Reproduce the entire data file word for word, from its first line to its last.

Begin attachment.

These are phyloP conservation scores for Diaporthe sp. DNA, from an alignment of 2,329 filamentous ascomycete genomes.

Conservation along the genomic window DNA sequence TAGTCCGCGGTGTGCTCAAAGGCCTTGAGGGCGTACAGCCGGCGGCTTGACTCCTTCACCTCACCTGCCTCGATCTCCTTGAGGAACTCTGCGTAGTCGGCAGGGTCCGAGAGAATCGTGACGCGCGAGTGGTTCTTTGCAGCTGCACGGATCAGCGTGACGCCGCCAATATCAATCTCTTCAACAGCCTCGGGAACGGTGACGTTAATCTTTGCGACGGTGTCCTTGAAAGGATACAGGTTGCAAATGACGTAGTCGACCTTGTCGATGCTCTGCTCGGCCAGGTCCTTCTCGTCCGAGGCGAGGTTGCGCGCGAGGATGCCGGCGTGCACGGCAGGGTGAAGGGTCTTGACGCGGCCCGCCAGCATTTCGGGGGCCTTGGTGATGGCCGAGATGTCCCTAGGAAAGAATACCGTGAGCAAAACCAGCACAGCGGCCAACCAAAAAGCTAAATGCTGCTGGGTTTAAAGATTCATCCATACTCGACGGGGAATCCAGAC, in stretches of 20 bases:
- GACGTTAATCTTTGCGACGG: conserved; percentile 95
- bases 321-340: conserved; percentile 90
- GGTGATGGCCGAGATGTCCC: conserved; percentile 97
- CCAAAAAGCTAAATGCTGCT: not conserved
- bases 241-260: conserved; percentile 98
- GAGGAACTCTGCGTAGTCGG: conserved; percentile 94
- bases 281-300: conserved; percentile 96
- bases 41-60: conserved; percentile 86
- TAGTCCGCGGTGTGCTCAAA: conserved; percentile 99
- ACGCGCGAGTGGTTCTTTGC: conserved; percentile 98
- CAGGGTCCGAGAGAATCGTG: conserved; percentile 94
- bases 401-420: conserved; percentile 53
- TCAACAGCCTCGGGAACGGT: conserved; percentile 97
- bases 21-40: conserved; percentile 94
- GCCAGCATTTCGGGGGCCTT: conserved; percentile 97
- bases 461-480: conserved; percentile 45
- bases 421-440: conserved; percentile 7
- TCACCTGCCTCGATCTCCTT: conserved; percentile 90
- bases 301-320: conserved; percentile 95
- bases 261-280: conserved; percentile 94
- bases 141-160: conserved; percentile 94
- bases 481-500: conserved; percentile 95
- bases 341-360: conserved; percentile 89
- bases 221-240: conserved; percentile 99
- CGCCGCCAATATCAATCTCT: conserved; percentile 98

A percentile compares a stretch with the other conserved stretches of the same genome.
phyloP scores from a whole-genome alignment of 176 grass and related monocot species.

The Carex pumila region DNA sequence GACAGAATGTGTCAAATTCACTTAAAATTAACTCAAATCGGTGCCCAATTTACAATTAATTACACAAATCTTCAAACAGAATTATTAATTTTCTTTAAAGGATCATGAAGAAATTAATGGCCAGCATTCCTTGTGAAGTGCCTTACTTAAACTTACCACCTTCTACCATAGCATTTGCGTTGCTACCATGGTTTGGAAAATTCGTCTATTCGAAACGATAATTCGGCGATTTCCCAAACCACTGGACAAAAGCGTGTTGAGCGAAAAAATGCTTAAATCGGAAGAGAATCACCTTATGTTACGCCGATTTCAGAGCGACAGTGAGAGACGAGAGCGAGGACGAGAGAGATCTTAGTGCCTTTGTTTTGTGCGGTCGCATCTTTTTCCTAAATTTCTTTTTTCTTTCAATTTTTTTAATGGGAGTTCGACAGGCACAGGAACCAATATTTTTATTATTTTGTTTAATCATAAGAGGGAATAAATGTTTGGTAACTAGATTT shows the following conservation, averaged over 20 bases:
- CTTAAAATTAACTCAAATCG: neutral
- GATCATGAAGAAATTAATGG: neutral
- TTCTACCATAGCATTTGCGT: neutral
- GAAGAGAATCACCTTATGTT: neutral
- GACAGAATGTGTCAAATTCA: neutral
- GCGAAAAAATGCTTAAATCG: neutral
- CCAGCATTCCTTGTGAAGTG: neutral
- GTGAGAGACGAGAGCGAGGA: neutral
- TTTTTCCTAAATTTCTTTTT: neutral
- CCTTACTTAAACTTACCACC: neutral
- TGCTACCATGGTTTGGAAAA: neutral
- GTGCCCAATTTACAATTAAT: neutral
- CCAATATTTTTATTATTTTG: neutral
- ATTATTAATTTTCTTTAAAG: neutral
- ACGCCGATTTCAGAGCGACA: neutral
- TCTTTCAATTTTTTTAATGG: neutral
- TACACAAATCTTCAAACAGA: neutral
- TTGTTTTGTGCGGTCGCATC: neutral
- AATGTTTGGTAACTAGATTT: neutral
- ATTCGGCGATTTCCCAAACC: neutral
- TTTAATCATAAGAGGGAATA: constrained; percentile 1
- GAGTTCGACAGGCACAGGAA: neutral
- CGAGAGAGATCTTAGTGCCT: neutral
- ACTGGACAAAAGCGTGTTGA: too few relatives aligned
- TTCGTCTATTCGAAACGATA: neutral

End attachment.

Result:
These are phyloP conservation scores for Diaporthe sp. DNA, from an alignment of 2,329 filamentous ascomycete genomes.

Conservation along the genomic window DNA sequence TAGTCCGCGGTGTGCTCAAAGGCCTTGAGGGCGTACAGCCGGCGGCTTGACTCCTTCACCTCACCTGCCTCGATCTCCTTGAGGAACTCTGCGTAGTCGGCAGGGTCCGAGAGAATCGTGACGCGCGAGTGGTTCTTTGCAGCTGCACGGATCAGCGTGACGCCGCCAATATCAATCTCTTCAACAGCCTCGGGAACGGTGACGTTAATCTTTGCGACGGTGTCCTTGAAAGGATACAGGTTGCAAATGACGTAGTCGACCTTGTCGATGCTCTGCTCGGCCAGGTCCTTCTCGTCCGAGGCGAGGTTGCGCGCGAGGATGCCGGCGTGCACGGCAGGGTGAAGGGTCTTGACGCGGCCCGCCAGCATTTCGGGGGCCTTGGTGATGGCCGAGATGTCCCTAGGAAAGAATACCGTGAGCAAAACCAGCACAGCGGCCAACCAAAAAGCTAAATGCTGCTGGGTTTAAAGATTCATCCATACTCGACGGGGAATCCAGAC, in stretches of 20 bases:
- GACGTTAATCTTTGCGACGG: conserved; percentile 95
- bases 321-340: conserved; percentile 90
- GGTGATGGCCGAGATGTCCC: conserved; percentile 97
- CCAAAAAGCTAAATGCTGCT: not conserved
- bases 241-260: conserved; percentile 98
- GAGGAACTCTGCGTAGTCGG: conserved; percentile 94
- bases 281-300: conserved; percentile 96
- bases 41-60: conserved; percentile 86
- TAGTCCGCGGTGTGCTCAAA: conserved; percentile 99
- ACGCGCGAGTGGTTCTTTGC: conserved; percentile 98
- CAGGGTCCGAGAGAATCGTG: conserved; percentile 94
- bases 401-420: conserved; percentile 53
- TCAACAGCCTCGGGAACGGT: conserved; percentile 97
- bases 21-40: conserved; percentile 94
- GCCAGCATTTCGGGGGCCTT: conserved; percentile 97
- bases 461-480: conserved; percentile 45
- bases 421-440: conserved; percentile 7
- TCACCTGCCTCGATCTCCTT: conserved; percentile 90
- bases 301-320: conserved; percentile 95
- bases 261-280: conserved; percentile 94
- bases 141-160: conserved; percentile 94
- bases 481-500: conserved; percentile 95
- bases 341-360: conserved; percentile 89
- bases 221-240: conserved; percentile 99
- CGCCGCCAATATCAATCTCT: conserved; percentile 98

A percentile compares a stretch with the other conserved stretches of the same genome.
phyloP scores from a whole-genome alignment of 176 grass and related monocot species.

The Carex pumila region DNA sequence GACAGAATGTGTCAAATTCACTTAAAATTAACTCAAATCGGTGCCCAATTTACAATTAATTACACAAATCTTCAAACAGAATTATTAATTTTCTTTAAAGGATCATGAAGAAATTAATGGCCAGCATTCCTTGTGAAGTGCCTTACTTAAACTTACCACCTTCTACCATAGCATTTGCGTTGCTACCATGGTTTGGAAAATTCGTCTATTCGAAACGATAATTCGGCGATTTCCCAAACCACTGGACAAAAGCGTGTTGAGCGAAAAAATGCTTAAATCGGAAGAGAATCACCTTATGTTACGCCGATTTCAGAGCGACAGTGAGAGACGAGAGCGAGGACGAGAGAGATCTTAGTGCCTTTGTTTTGTGCGGTCGCATCTTTTTCCTAAATTTCTTTTTTCTTTCAATTTTTTTAATGGGAGTTCGACAGGCACAGGAACCAATATTTTTATTATTTTGTTTAATCATAAGAGGGAATAAATGTTTGGTAACTAGATTT shows the following conservation, averaged over 20 bases:
- CTTAAAATTAACTCAAATCG: neutral
- GATCATGAAGAAATTAATGG: neutral
- TTCTACCATAGCATTTGCGT: neutral
- GAAGAGAATCACCTTATGTT: neutral
- GACAGAATGTGTCAAATTCA: neutral
- GCGAAAAAATGCTTAAATCG: neutral
- CCAGCATTCCTTGTGAAGTG: neutral
- GTGAGAGACGAGAGCGAGGA: neutral
- TTTTTCCTAAATTTCTTTTT: neutral
- CCTTACTTAAACTTACCACC: neutral
- TGCTACCATGGTTTGGAAAA: neutral
- GTGCCCAATTTACAATTAAT: neutral
- CCAATATTTTTATTATTTTG: neutral
- ATTATTAATTTTCTTTAAAG: neutral
- ACGCCGATTTCAGAGCGACA: neutral
- TCTTTCAATTTTTTTAATGG: neutral
- TACACAAATCTTCAAACAGA: neutral
- TTGTTTTGTGCGGTCGCATC: neutral
- AATGTTTGGTAACTAGATTT: neutral
- ATTCGGCGATTTCCCAAACC: neutral
- TTTAATCATAAGAGGGAATA: constrained; percentile 1
- GAGTTCGACAGGCACAGGAA: neutral
- CGAGAGAGATCTTAGTGCCT: neutral
- ACTGGACAAAAGCGTGTTGA: too few relatives aligned
- TTCGTCTATTCGAAACGATA: neutral